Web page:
Differences in Self-Reported Health Literacy Practices Amongst First, Second, and Third Year Physical Therapy Students
Low health literacy is associated with negative patient outcomes and over $100 billion in healthcare costs in the United States (US) annually. Thus, effectively addressing the health literacy epidemic is critical to physical therapyÕs vision of transforming society, with a call for clinicians to adopt effective communication strategies to optimize patient outcomes. Unfortunately, there is a lack of consensus regarding best practices for incorporating health literacy education within medicine and allied health training, although inclusion of teaching strategies in both didactic and clinical contexts is stressed. Similarly, while the responsibility for addressing low health literacy has been identified as an important part of physical therapist education, literature informing physical therapist skill development in this crucial area is sparse. This study examined differences between first, second, and third year physical therapy (PT) studentsÕ self-reported usage of health literacy practices, aiming to provide valuable baseline data as well as inform future curricular intervention strategies. We hypothesized that differences will exist among 1st, 2nd, and 3rd year PT students in self-reported usage of health literacy practices.
A total of 152 PT students [1st year PT students (Y1)= 49, 2nd year PT students (Y2)= 47, third-year PT students (Y3)= 56] in the midwestern United States completed an 8-item paper survey at the end of their respective academic year on self-reported usage of health literacy practices (5-item Likert Scale: 0 = Ònever or 0%Ó to 4 = Òalways or 100%Ó). Guided by the literature, the survey focused on core concepts/items of health literacy practice including use of teach-back, avoidance of medical jargon, universal precautions, utilization of an interpreter, establishing a mutual agenda, and addressing patient-specific concerns. At the time of survey completion, Y1 students did not have any full-time clinical experiences, Y2 students had completed 2 full-time clinical experiences, and Y3 students had completed 4 full-time clinical experiences. Results reported as mean ± SD. Group differences were determined by a one-way ANOVA with significance accepted at p< 0.05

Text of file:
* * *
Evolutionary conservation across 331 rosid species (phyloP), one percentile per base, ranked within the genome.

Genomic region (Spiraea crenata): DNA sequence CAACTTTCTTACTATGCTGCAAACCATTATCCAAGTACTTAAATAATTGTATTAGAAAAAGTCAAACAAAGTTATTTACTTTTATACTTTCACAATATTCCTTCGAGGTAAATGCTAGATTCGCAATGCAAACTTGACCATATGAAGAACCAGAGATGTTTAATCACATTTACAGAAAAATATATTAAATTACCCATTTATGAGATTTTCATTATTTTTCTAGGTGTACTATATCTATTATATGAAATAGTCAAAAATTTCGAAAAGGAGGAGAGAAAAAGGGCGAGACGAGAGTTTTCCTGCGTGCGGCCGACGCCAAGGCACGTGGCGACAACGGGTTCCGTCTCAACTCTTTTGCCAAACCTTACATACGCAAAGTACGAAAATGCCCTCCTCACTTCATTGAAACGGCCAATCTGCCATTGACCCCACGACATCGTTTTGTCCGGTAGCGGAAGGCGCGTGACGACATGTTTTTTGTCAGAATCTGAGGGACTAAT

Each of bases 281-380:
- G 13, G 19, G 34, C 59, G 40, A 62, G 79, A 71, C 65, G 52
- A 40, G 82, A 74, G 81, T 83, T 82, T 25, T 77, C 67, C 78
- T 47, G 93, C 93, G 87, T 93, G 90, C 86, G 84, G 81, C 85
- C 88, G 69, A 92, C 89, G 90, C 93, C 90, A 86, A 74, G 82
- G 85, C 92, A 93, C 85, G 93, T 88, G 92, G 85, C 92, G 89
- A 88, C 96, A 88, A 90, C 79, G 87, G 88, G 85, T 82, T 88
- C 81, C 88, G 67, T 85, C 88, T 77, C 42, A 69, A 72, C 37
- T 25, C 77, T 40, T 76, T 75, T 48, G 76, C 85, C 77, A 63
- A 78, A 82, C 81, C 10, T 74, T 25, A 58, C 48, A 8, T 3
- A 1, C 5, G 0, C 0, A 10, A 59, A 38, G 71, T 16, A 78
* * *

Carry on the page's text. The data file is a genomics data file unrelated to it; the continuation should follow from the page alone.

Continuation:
Significant differences were found between Y3 and Y1/Y2 cohorts for teach-back (Y3 mean=2.68+ .86, Y2 mean=2.21+ .88, Y1 mean= 2.20+ .96, p< .05) and use of an interpreter (Y3 mean=2.20+ 1.35, Y2 mean=1.40+ 1.56, Y1 mean=1.12+ 1.56, p< .005). No other significant differences (p>0.05) in concepts/items were seen among Y1, Y2 or Y3.
Conclusions/Relevance to the conference theme:
The increase in self-reported use of teach-back and use of the interpreter in the Y3 cohort suggests current teaching and curricular design efforts can promote a change in self-report behaviors. However, there were limited differences between Y1 and Y2. Such findings suggest the need for early and explicit health literacy curriculum interventions to enhance the development of skilled providers prepared to mitigate the negative consequences of low health literacy